Harriet Quimby Day is an unofficial holiday commemorating the life and achievements of the pioneering aviator who was the first woman in the US to gain a pilot’s license.
Born on May 11th, 1875, in Arcadia, Michigan, Harriet Quimby’s first interest was journalism. She began writing for the San Francisco Dramatic Review in 1902, and in the following year, at the age of 28, she moved to NYC and worked as a drama critic and editor of the women’s page for Leslie’s Illustrated Weekly.
In 1910, Quimby was sent to cover an international air show for the newspaper and became intrigued by the magic of aviation. She began taking flying lessons at the Moisant Aviation School, and on August 2nd, 1911, 36 years old Quimby gained her pilot’s license, becoming the first woman in the US and the second woman in the world to receive an official aviator certificate.
She continued to write for the newspaper, mainly about her flying experiences, while joining the Moisant International Aviators, participating in air shows, and showcasing her aviation talents. A few months after obtaining her license, she became the first person to fly over Mexico City and the first woman to fly across the English Channel. On July 1st, 1912, during a flying contest over the Boston Harbor, Quimby lost control of her aircraft, and she and her passenger fell to their deaths. She was 37 years old.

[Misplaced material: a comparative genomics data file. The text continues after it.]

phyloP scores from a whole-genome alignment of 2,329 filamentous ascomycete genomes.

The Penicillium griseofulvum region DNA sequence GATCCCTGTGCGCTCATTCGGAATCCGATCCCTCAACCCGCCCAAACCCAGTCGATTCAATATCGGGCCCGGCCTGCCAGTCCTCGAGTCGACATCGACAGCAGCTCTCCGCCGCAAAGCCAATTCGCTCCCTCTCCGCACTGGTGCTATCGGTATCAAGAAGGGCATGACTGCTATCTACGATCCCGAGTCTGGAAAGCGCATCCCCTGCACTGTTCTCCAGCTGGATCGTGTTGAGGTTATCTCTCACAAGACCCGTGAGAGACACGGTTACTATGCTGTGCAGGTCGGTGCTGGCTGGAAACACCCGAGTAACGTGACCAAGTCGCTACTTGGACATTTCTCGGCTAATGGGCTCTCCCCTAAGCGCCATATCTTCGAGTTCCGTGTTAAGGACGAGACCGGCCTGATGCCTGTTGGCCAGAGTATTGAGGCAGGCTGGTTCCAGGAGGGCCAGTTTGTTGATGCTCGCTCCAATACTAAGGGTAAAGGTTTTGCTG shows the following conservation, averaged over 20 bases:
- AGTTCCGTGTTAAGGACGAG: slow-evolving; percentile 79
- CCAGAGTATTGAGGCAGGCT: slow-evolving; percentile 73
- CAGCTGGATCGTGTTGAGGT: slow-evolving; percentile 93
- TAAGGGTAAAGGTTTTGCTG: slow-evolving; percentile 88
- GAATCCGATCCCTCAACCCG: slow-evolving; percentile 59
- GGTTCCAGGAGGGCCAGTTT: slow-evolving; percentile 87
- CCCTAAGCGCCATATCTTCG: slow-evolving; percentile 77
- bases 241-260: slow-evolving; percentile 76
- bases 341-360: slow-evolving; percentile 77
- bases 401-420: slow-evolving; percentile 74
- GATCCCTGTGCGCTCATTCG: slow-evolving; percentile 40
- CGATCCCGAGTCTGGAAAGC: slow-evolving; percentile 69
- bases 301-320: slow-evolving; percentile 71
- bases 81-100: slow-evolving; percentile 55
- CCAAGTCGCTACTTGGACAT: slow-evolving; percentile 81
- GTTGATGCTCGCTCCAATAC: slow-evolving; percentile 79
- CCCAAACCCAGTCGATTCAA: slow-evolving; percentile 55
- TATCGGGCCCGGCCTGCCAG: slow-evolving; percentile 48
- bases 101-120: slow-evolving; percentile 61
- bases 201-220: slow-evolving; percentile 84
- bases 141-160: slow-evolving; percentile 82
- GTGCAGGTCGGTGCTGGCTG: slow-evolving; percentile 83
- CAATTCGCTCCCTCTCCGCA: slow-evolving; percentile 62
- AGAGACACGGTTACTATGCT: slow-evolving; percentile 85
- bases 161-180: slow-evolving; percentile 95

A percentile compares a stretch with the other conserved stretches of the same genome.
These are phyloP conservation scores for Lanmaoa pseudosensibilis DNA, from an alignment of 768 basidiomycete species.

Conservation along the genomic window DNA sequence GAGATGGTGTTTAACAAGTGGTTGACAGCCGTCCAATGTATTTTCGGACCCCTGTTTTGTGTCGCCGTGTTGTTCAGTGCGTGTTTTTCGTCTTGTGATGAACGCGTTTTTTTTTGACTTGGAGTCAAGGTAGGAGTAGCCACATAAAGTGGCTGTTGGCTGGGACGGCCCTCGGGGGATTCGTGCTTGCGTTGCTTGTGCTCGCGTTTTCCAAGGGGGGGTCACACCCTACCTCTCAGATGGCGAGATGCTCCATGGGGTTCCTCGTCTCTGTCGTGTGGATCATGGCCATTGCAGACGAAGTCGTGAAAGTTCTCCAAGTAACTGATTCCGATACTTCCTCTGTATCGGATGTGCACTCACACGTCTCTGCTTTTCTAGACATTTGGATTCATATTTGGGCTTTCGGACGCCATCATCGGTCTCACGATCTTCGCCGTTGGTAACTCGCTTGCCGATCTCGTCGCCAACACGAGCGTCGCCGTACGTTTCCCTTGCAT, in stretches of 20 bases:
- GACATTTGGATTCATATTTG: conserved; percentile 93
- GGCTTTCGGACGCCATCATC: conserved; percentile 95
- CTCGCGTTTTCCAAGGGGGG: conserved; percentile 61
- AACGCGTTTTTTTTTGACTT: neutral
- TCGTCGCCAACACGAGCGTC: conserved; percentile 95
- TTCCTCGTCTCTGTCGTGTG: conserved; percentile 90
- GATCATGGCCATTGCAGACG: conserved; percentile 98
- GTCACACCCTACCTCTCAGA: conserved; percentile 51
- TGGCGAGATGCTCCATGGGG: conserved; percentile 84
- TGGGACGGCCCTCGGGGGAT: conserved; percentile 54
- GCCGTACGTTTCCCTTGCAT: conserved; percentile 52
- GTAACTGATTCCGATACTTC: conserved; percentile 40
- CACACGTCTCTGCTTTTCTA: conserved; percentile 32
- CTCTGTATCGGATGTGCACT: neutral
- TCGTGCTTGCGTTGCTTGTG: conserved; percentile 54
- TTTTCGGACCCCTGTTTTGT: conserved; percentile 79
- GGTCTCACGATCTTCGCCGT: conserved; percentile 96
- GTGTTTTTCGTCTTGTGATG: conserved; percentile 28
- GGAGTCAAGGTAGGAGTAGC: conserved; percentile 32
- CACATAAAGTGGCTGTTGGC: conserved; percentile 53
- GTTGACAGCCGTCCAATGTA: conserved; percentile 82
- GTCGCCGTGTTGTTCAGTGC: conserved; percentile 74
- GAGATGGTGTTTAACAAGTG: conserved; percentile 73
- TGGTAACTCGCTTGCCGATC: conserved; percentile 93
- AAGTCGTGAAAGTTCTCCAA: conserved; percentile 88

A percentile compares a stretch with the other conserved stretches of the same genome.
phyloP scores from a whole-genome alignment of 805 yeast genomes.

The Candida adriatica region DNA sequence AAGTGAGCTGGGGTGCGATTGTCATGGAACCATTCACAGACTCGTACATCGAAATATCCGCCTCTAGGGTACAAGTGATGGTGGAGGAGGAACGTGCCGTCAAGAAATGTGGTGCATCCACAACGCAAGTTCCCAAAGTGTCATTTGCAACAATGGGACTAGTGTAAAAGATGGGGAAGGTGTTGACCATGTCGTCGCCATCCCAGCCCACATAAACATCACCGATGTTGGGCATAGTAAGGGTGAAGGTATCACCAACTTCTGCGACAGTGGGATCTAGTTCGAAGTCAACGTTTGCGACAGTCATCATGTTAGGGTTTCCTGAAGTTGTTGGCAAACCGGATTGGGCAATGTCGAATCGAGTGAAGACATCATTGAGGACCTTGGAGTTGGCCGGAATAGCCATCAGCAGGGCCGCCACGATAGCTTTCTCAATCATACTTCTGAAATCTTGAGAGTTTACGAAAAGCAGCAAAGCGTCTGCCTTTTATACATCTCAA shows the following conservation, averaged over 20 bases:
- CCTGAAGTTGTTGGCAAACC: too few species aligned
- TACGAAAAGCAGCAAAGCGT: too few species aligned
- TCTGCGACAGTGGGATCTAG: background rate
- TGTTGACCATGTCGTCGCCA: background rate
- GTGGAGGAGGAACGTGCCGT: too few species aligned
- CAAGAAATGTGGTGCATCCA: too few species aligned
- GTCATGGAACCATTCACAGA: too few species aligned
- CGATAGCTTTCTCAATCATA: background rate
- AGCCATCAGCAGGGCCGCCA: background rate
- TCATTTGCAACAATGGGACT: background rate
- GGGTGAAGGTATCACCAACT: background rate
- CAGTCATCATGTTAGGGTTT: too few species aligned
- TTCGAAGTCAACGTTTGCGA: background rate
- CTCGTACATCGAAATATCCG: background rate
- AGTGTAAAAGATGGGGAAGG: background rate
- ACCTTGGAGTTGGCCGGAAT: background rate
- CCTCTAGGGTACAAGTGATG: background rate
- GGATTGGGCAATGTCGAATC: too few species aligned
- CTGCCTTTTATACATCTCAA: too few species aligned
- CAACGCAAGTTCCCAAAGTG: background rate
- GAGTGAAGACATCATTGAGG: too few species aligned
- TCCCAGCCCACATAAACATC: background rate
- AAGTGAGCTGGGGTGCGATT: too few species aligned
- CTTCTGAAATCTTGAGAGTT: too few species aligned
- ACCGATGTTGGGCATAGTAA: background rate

Harriet Quimby Day is celebrated annually on August 2nd, the date she made history as the first official woman pilot in the US. The day provides an opportunity to honor Quimby’s accomplishments and appreciate her groundbreaking successes as a woman pilot in a still male-dominated field. On the day, you can learn more about Quimby’s life as well as other pioneering women in aviation, such as Bessie Coleman, Amelia Earhart, and Neta Snook Southern.
Quimby in 1911. Photo credit – LOC.
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